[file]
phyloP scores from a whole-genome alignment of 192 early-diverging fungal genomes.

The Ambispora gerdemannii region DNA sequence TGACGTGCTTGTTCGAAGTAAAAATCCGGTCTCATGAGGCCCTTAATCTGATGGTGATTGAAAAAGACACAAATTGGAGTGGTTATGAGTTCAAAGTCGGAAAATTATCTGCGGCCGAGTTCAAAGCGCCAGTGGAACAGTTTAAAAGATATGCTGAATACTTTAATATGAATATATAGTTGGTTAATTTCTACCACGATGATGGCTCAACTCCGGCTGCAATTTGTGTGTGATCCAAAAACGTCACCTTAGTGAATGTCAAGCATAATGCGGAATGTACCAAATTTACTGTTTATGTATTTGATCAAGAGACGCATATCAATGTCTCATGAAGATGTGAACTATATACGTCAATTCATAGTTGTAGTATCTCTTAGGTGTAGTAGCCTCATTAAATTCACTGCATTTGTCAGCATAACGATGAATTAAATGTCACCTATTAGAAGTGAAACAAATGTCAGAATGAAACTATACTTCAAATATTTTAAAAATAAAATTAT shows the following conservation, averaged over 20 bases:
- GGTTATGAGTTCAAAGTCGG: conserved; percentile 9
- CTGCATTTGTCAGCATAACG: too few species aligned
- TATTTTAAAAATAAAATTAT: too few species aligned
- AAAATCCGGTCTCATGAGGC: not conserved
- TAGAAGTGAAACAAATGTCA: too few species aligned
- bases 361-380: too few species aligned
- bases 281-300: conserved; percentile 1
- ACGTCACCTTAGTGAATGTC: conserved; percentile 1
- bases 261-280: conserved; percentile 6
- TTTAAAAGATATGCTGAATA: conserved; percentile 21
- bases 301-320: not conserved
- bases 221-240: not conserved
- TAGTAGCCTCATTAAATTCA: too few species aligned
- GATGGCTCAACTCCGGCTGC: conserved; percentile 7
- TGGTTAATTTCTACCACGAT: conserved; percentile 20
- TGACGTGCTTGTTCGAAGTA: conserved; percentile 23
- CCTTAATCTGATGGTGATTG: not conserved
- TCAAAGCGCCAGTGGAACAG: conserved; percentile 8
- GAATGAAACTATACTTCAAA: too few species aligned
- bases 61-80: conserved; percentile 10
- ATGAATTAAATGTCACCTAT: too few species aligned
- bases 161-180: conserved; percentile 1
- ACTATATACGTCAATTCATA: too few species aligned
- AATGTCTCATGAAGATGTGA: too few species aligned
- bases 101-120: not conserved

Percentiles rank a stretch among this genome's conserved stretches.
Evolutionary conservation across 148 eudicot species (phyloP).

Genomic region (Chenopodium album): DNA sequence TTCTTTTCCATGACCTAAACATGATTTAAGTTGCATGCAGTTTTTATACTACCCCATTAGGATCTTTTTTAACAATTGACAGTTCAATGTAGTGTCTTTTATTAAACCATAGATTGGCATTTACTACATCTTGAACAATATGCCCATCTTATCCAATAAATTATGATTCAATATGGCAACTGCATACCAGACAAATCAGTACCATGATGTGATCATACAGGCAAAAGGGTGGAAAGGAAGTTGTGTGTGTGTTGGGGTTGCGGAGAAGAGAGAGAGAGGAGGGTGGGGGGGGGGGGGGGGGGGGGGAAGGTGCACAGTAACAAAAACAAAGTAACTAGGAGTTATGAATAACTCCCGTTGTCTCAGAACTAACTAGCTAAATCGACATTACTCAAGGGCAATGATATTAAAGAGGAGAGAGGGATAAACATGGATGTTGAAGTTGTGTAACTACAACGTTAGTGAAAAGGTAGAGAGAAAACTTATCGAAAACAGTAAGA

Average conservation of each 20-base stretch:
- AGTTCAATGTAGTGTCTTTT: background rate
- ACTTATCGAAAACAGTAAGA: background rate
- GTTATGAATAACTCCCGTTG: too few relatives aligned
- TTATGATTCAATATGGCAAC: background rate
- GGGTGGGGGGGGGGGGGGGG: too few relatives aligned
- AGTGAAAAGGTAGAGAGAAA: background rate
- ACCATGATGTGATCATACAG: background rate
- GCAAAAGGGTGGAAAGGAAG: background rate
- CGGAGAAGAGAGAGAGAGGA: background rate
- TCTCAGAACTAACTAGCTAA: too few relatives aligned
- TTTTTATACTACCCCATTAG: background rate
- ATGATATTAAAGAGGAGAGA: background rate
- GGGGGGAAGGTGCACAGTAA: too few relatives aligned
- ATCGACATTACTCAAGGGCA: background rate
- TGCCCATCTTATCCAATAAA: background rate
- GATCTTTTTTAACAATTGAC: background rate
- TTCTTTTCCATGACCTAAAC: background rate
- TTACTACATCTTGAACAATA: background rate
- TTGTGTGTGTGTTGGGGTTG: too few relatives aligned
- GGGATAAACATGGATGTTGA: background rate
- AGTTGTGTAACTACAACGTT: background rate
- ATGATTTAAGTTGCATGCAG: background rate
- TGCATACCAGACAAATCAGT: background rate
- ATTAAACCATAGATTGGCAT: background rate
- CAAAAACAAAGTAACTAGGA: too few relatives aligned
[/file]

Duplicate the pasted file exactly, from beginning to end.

phyloP scores from a whole-genome alignment of 192 early-diverging fungal genomes.

The Ambispora gerdemannii region DNA sequence TGACGTGCTTGTTCGAAGTAAAAATCCGGTCTCATGAGGCCCTTAATCTGATGGTGATTGAAAAAGACACAAATTGGAGTGGTTATGAGTTCAAAGTCGGAAAATTATCTGCGGCCGAGTTCAAAGCGCCAGTGGAACAGTTTAAAAGATATGCTGAATACTTTAATATGAATATATAGTTGGTTAATTTCTACCACGATGATGGCTCAACTCCGGCTGCAATTTGTGTGTGATCCAAAAACGTCACCTTAGTGAATGTCAAGCATAATGCGGAATGTACCAAATTTACTGTTTATGTATTTGATCAAGAGACGCATATCAATGTCTCATGAAGATGTGAACTATATACGTCAATTCATAGTTGTAGTATCTCTTAGGTGTAGTAGCCTCATTAAATTCACTGCATTTGTCAGCATAACGATGAATTAAATGTCACCTATTAGAAGTGAAACAAATGTCAGAATGAAACTATACTTCAAATATTTTAAAAATAAAATTAT shows the following conservation, averaged over 20 bases:
- GGTTATGAGTTCAAAGTCGG: conserved; percentile 9
- CTGCATTTGTCAGCATAACG: too few species aligned
- TATTTTAAAAATAAAATTAT: too few species aligned
- AAAATCCGGTCTCATGAGGC: not conserved
- TAGAAGTGAAACAAATGTCA: too few species aligned
- bases 361-380: too few species aligned
- bases 281-300: conserved; percentile 1
- ACGTCACCTTAGTGAATGTC: conserved; percentile 1
- bases 261-280: conserved; percentile 6
- TTTAAAAGATATGCTGAATA: conserved; percentile 21
- bases 301-320: not conserved
- bases 221-240: not conserved
- TAGTAGCCTCATTAAATTCA: too few species aligned
- GATGGCTCAACTCCGGCTGC: conserved; percentile 7
- TGGTTAATTTCTACCACGAT: conserved; percentile 20
- TGACGTGCTTGTTCGAAGTA: conserved; percentile 23
- CCTTAATCTGATGGTGATTG: not conserved
- TCAAAGCGCCAGTGGAACAG: conserved; percentile 8
- GAATGAAACTATACTTCAAA: too few species aligned
- bases 61-80: conserved; percentile 10
- ATGAATTAAATGTCACCTAT: too few species aligned
- bases 161-180: conserved; percentile 1
- ACTATATACGTCAATTCATA: too few species aligned
- AATGTCTCATGAAGATGTGA: too few species aligned
- bases 101-120: not conserved

Percentiles rank a stretch among this genome's conserved stretches.
Evolutionary conservation across 148 eudicot species (phyloP).

Genomic region (Chenopodium album): DNA sequence TTCTTTTCCATGACCTAAACATGATTTAAGTTGCATGCAGTTTTTATACTACCCCATTAGGATCTTTTTTAACAATTGACAGTTCAATGTAGTGTCTTTTATTAAACCATAGATTGGCATTTACTACATCTTGAACAATATGCCCATCTTATCCAATAAATTATGATTCAATATGGCAACTGCATACCAGACAAATCAGTACCATGATGTGATCATACAGGCAAAAGGGTGGAAAGGAAGTTGTGTGTGTGTTGGGGTTGCGGAGAAGAGAGAGAGAGGAGGGTGGGGGGGGGGGGGGGGGGGGGGAAGGTGCACAGTAACAAAAACAAAGTAACTAGGAGTTATGAATAACTCCCGTTGTCTCAGAACTAACTAGCTAAATCGACATTACTCAAGGGCAATGATATTAAAGAGGAGAGAGGGATAAACATGGATGTTGAAGTTGTGTAACTACAACGTTAGTGAAAAGGTAGAGAGAAAACTTATCGAAAACAGTAAGA

Average conservation of each 20-base stretch:
- AGTTCAATGTAGTGTCTTTT: background rate
- ACTTATCGAAAACAGTAAGA: background rate
- GTTATGAATAACTCCCGTTG: too few relatives aligned
- TTATGATTCAATATGGCAAC: background rate
- GGGTGGGGGGGGGGGGGGGG: too few relatives aligned
- AGTGAAAAGGTAGAGAGAAA: background rate
- ACCATGATGTGATCATACAG: background rate
- GCAAAAGGGTGGAAAGGAAG: background rate
- CGGAGAAGAGAGAGAGAGGA: background rate
- TCTCAGAACTAACTAGCTAA: too few relatives aligned
- TTTTTATACTACCCCATTAG: background rate
- ATGATATTAAAGAGGAGAGA: background rate
- GGGGGGAAGGTGCACAGTAA: too few relatives aligned
- ATCGACATTACTCAAGGGCA: background rate
- TGCCCATCTTATCCAATAAA: background rate
- GATCTTTTTTAACAATTGAC: background rate
- TTCTTTTCCATGACCTAAAC: background rate
- TTACTACATCTTGAACAATA: background rate
- TTGTGTGTGTGTTGGGGTTG: too few relatives aligned
- GGGATAAACATGGATGTTGA: background rate
- AGTTGTGTAACTACAACGTT: background rate
- ATGATTTAAGTTGCATGCAG: background rate
- TGCATACCAGACAAATCAGT: background rate
- ATTAAACCATAGATTGGCAT: background rate
- CAAAAACAAAGTAACTAGGA: too few relatives aligned